INGLEWOOD, CALIF., JUNE 4 -- Michael Cooper sidled up to teammate Adrian Branch several hours before tonight's game, held up his right arm and tapped his own elbow.

"He told me there was some magic in it," said Branch. "He said he was going to have a good shooting night. He said he could feel it. So I said, 'In that case, you go right ahead.' "

That Cooper did, mostly from 23 feet and beyond, to lead the Los Angeles Lakers to a 141-122 victory over the Boston Celtics in Game 2 of the NBA finals. Cooper scored 21 points -- including a championship series record six three-point field goals -- to help the Lakers take a 2-0 lead in the series.

"The key to the game was Coop," said Lakers Coach Pat Riley. "He really opened up their defense with his three-point shooting . . . You know, I used to detest the three-point shot when all we had was Kareem {Abdul-Jabbar} and James {Worthy} as our first options on offense. But now I love it."

Cooper made four of five three-point attempts in the first half, breaking the record of three set by Scott Wedman of the Celtics in 1985, and helped turn a five-point deficit into a 19-point lead by intermission. Cooper then made the only two three-pointers he tried in the second half to break the records for field goals (four) and attempts (seven).

"I was just looking to take shots in the flow of the game," he said. "Earvin {Johnson} kept telling me, 'Put it up. Put it up.' Since the shots were falling, I saw no reason to quit."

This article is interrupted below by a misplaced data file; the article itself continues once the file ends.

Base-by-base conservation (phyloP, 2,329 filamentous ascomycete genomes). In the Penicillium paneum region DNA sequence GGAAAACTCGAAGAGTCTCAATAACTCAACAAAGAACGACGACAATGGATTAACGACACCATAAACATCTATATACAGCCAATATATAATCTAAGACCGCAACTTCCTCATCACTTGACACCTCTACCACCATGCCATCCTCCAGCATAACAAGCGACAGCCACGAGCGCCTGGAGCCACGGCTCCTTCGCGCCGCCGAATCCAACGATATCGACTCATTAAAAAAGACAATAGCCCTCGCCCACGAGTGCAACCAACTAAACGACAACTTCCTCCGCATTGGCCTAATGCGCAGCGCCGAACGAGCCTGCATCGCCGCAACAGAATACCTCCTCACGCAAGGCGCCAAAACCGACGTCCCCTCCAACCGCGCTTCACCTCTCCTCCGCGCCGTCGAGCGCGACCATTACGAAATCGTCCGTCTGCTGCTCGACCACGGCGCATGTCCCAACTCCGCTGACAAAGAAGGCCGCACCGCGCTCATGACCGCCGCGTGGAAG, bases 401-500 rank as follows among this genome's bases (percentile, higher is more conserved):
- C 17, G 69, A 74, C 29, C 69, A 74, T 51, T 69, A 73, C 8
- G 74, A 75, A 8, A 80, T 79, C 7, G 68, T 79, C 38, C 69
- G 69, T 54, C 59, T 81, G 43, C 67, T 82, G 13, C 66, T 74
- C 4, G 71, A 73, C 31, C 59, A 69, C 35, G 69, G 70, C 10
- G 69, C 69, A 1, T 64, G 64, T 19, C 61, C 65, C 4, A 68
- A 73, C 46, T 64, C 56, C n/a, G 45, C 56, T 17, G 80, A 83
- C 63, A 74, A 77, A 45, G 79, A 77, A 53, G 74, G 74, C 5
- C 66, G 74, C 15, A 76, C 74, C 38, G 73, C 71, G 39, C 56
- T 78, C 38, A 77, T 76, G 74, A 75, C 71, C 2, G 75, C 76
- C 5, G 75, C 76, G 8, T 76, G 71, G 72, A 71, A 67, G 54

His eight assists in the second quarter also tied the record for one period, a total later matched by Johnson in the third quarter, and he added four rebounds and three steals.

But it was the three-pointers that left the Celtics doubting and demoralized.

"Cooper's first few three-pointers really hurt," said Boston forward Larry Bird. "Up to then, I thought we were playing pretty well. But he broke things wide open."

Cooper forced the Celtics to extend their defense, making them susceptible to the fast break. Los Angeles outscored Boston on the break, 64-18, and led by as many as 24 points.

Cooper entered tonight's game in something of a slump. Although he had made 43 percent (21 of 49) in the playoffs, he had made two of his last 12 and tried only two in Game 1.

But he made three-pointers with four of his first five shots in Game 2, whipping the crowd into a frenzy with each basket.

"When that first one went in, you could see how determined he was," said Branch. "He had his good stuff tonight."

Up until this season, Cooper was known primarily for his defense. Named to either the first or second all-defensive team for seven straight years, he won the NBA's defensive player of the year award this season.

But what began as friendly games of long range H-O-R-S-E with teammates Johnson and Byron Scott has transformed Cooper into an offensive catalyst.

"A couple of years ago, that was a dead play," said Cooper of the three-point field goal. "Slowly but surely, though, Coach Riley has let us shoot it on a regular basis."

But Johnson underscored Cooper's wide range of skills.

"He's a deceiving type of player," Johnson said. "He can do it so many ways, defensively and offensively. He can make a big shot, make a steal, a block. We're just lucky to have him. If we need defense, he gives us that. If we need offense, he gives us that. Everybody is setting him up now. Even if it doesn't go in, we tell him 'Keep shooting.' "